In the transfer of visual signals to the brain, the visual pathway, the retina is vertically divided in two, a temporal (nearer to the temple) half and a nasal (nearer to the nose) half. The axons from the nasal half cross the brain at the optic chiasma to join with axons from the temporal half of the other eye before passing into the lateral geniculate body.
Although there are more than 130 million retinal receptors, there are only approximately 1.2 million fibres (axons) in the optic nerve; a large amount of pre-processing is performed within the retina. The fovea produces the most accurate information. Despite occupying about 0.01% of the visual field (less than 2° of visual angle), about 10% of axons in the optic nerve are devoted to the fovea. The resolution limit of the fovea has been determined at around 10,000 points. The information capacity is estimated at 500,000 bits per second (for more information on bits, see information theory) without colour or around 600,000 bits per second including colour.
The retina, unlike a camera, does not simply send a picture to the brain. The retina spatially encodes (compresses) the image to fit the limited capacity of the optic nerve. Compression is necessary because there are 100 times more Photoreceptor cells than ganglion cells as mentioned above. The retina does so by "decorrelating" the incoming images in a manner to be described below. These operations are carried out by the center surround structures as implemented by the bipolar and ganglion cells.
There are two types of center surround structures in the retina—on-centers and off-centers. On-centers have a positively weighted center and a negatively weighted surround. Off-centers are just the opposite. Positive weighting is more commonly known as excitatory and negative weighting is more commonly known as inhibitory.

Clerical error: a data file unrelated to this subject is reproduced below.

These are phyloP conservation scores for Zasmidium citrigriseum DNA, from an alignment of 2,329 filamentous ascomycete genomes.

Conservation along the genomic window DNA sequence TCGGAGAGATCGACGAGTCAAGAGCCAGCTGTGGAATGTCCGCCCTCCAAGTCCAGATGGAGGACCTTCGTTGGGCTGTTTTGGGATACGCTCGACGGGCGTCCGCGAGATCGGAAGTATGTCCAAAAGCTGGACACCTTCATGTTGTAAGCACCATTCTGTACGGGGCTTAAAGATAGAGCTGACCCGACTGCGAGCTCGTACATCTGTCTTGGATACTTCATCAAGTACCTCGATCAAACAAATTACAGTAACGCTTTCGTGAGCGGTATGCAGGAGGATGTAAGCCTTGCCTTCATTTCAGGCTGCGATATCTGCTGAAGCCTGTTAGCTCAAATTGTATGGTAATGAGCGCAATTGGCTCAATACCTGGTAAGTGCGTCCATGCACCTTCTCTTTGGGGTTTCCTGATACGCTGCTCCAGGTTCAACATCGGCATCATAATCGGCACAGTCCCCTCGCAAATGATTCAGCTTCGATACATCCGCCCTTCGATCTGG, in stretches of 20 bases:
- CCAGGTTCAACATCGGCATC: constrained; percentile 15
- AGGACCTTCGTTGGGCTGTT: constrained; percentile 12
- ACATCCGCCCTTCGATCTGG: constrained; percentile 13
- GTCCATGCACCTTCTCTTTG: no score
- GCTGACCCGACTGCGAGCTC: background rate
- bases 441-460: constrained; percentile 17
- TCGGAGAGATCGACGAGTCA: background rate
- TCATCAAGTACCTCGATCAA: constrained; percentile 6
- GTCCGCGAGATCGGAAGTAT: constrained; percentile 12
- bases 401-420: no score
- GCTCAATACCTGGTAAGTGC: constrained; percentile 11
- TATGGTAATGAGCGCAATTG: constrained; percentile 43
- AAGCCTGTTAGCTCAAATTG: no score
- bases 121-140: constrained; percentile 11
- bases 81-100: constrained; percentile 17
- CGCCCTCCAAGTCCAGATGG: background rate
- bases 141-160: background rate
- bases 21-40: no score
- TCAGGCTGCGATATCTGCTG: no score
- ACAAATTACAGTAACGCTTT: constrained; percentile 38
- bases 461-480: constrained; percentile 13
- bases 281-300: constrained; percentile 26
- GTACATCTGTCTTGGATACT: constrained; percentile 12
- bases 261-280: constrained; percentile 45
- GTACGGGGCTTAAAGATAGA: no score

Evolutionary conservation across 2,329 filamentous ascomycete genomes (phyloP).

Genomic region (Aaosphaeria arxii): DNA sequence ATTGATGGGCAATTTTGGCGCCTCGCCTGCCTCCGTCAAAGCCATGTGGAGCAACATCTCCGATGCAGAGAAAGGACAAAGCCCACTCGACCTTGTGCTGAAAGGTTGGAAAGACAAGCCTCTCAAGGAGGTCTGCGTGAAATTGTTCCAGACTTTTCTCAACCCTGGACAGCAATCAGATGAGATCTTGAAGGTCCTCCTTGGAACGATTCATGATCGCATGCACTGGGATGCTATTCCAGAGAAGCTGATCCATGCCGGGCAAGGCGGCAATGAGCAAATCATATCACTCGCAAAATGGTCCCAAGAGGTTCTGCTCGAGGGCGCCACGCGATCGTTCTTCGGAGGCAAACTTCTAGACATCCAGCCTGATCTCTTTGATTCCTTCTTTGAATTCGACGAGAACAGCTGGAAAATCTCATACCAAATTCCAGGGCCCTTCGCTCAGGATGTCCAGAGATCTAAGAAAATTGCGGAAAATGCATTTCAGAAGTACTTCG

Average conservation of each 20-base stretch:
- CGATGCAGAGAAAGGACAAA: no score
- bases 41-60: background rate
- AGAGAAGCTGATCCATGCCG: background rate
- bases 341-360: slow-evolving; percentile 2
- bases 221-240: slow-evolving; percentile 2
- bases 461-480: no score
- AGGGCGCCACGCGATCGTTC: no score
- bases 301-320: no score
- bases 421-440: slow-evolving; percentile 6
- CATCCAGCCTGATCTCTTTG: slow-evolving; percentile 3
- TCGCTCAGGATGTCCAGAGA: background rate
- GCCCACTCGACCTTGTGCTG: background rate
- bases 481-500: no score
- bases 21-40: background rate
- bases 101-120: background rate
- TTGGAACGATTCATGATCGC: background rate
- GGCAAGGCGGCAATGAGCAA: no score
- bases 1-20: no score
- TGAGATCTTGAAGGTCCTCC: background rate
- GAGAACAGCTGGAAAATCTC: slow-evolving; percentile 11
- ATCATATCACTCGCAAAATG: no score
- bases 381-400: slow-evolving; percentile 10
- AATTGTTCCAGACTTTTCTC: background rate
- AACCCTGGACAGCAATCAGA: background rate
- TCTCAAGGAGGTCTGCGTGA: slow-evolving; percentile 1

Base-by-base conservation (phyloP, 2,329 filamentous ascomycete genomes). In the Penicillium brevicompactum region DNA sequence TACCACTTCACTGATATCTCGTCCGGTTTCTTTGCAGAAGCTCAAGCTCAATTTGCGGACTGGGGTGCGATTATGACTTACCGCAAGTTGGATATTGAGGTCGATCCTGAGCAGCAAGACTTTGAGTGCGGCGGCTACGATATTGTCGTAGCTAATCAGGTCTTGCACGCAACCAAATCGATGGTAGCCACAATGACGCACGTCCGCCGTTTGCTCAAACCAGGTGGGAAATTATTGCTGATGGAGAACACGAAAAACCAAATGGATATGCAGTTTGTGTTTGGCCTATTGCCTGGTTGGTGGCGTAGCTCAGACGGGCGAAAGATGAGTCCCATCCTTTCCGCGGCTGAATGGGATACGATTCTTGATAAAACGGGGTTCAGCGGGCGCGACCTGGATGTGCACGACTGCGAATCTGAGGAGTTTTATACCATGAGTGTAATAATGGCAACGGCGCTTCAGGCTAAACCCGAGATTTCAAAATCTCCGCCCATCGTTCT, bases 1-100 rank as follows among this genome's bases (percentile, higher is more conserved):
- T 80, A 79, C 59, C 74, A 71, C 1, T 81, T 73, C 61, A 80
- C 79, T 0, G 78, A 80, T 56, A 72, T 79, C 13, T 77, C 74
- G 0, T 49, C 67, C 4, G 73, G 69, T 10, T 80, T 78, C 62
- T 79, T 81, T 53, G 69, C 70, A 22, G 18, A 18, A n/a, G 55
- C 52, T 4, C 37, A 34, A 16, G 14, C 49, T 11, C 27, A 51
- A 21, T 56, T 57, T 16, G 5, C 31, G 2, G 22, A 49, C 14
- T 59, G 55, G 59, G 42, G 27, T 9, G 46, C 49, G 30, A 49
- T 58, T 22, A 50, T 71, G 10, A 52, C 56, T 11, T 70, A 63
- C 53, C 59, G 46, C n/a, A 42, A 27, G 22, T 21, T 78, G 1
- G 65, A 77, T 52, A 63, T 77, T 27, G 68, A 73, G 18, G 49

These center surround structures are not physical in the sense that you cannot see them by staining samples of tissue and examining the retina's anatomy. The center surround structures are logical (i.e., mathematically abstract) in the sense that they depend on the connection strengths between ganglion and bipolar cells. It is believed that the connection strengths between cells is caused by the number and types of ion channels embedded in the synapses between the ganglion and bipolar cells. Stephen Kuffler in the 1950s was the first person to begin to understand these center surround structures in the retina of cats. See Receptive field for figures and more information on center surround structures. See chapter 3 of David Hubel's on-line book (listed below) for an excellent introduction.
The center surround structures are mathematically equivalent to the edge detection algorithms used by computer programmers to extract or enhance the edges in a digital photograph. Thus the retina performs operations on the image to enhance the edges of objects within its visual field. For example, in a picture of a dog, a cat and a car, it is the edges of these objects that contain the most information. In order for higher functions in the brain (or in a computer for that matter) to extract and classify objects such as a dog and a cat, the retina is the first step to separating out the various objects within the scene.
As an example, the following matrix is at the heart of the computer algorithm that implements edge detection. This matrix is the computer equivalent to the center surround structure. In this example, each box (element) within this matrix would be connected to one photoreceptor. The photoreceptor in the center is the current receptor being processed. The center photoreceptor is multiplied by the +1 weight factor. The surrounding photoreceptors are the "nearest neighbors" to the center and are multiplied by the -1/8 value. The sum of all nine of these elements is finally calculated. This summation is repeated for every photoreceptor in the image by shifting left to the end of a row and then down to the next line.
The total sum of this matrix is zero if all the inputs from the nine photoreceptors are the same value. The zero result indicates the image was uniform (non-changing) within this small patch. Negative or positive sums mean something was varying (changing) within this small patch of nine photoreceptors.